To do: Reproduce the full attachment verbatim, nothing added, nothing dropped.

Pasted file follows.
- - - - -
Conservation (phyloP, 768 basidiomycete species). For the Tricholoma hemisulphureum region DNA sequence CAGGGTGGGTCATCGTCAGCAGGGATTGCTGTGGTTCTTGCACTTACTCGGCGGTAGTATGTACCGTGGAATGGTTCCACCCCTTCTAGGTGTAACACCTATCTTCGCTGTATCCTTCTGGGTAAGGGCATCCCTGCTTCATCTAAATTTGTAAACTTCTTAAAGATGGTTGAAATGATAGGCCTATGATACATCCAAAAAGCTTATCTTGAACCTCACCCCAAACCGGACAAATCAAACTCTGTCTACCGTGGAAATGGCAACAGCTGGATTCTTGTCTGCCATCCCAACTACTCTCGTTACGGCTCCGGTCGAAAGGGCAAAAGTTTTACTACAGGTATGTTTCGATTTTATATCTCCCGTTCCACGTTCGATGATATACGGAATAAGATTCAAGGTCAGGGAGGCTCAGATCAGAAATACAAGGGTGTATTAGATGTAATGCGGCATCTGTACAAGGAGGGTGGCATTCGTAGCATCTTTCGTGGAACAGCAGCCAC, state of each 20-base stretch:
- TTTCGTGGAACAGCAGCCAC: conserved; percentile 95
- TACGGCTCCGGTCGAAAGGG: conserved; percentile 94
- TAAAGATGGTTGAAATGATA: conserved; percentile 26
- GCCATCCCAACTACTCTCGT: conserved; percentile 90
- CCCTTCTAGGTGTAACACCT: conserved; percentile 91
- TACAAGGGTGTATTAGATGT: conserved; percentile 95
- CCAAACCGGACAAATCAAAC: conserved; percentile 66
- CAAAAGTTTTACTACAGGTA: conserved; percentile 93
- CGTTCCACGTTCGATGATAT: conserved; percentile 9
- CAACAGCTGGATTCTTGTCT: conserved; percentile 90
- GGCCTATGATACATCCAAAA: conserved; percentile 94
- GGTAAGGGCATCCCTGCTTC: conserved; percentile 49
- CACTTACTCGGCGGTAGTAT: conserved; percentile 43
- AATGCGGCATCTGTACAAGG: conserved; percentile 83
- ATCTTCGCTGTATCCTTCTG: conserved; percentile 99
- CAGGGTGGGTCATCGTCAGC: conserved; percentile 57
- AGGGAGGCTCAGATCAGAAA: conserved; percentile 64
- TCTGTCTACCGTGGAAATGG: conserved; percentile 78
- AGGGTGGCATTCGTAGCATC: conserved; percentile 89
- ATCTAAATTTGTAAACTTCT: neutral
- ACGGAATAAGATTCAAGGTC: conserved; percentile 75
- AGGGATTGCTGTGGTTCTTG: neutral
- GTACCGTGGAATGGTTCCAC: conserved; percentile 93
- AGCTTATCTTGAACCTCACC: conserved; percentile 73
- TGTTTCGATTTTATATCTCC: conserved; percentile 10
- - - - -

Conservation (phyloP, 768 basidiomycete species). For the Tricholoma hemisulphureum region DNA sequence CAGGGTGGGTCATCGTCAGCAGGGATTGCTGTGGTTCTTGCACTTACTCGGCGGTAGTATGTACCGTGGAATGGTTCCACCCCTTCTAGGTGTAACACCTATCTTCGCTGTATCCTTCTGGGTAAGGGCATCCCTGCTTCATCTAAATTTGTAAACTTCTTAAAGATGGTTGAAATGATAGGCCTATGATACATCCAAAAAGCTTATCTTGAACCTCACCCCAAACCGGACAAATCAAACTCTGTCTACCGTGGAAATGGCAACAGCTGGATTCTTGTCTGCCATCCCAACTACTCTCGTTACGGCTCCGGTCGAAAGGGCAAAAGTTTTACTACAGGTATGTTTCGATTTTATATCTCCCGTTCCACGTTCGATGATATACGGAATAAGATTCAAGGTCAGGGAGGCTCAGATCAGAAATACAAGGGTGTATTAGATGTAATGCGGCATCTGTACAAGGAGGGTGGCATTCGTAGCATCTTTCGTGGAACAGCAGCCAC, state of each 20-base stretch:
- TTTCGTGGAACAGCAGCCAC: conserved; percentile 95
- TACGGCTCCGGTCGAAAGGG: conserved; percentile 94
- TAAAGATGGTTGAAATGATA: conserved; percentile 26
- GCCATCCCAACTACTCTCGT: conserved; percentile 90
- CCCTTCTAGGTGTAACACCT: conserved; percentile 91
- TACAAGGGTGTATTAGATGT: conserved; percentile 95
- CCAAACCGGACAAATCAAAC: conserved; percentile 66
- CAAAAGTTTTACTACAGGTA: conserved; percentile 93
- CGTTCCACGTTCGATGATAT: conserved; percentile 9
- CAACAGCTGGATTCTTGTCT: conserved; percentile 90
- GGCCTATGATACATCCAAAA: conserved; percentile 94
- GGTAAGGGCATCCCTGCTTC: conserved; percentile 49
- CACTTACTCGGCGGTAGTAT: conserved; percentile 43
- AATGCGGCATCTGTACAAGG: conserved; percentile 83
- ATCTTCGCTGTATCCTTCTG: conserved; percentile 99
- CAGGGTGGGTCATCGTCAGC: conserved; percentile 57
- AGGGAGGCTCAGATCAGAAA: conserved; percentile 64
- TCTGTCTACCGTGGAAATGG: conserved; percentile 78
- AGGGTGGCATTCGTAGCATC: conserved; percentile 89
- ATCTAAATTTGTAAACTTCT: neutral
- ACGGAATAAGATTCAAGGTC: conserved; percentile 75
- AGGGATTGCTGTGGTTCTTG: neutral
- GTACCGTGGAATGGTTCCAC: conserved; percentile 93
- AGCTTATCTTGAACCTCACC: conserved; percentile 73
- TGTTTCGATTTTATATCTCC: conserved; percentile 10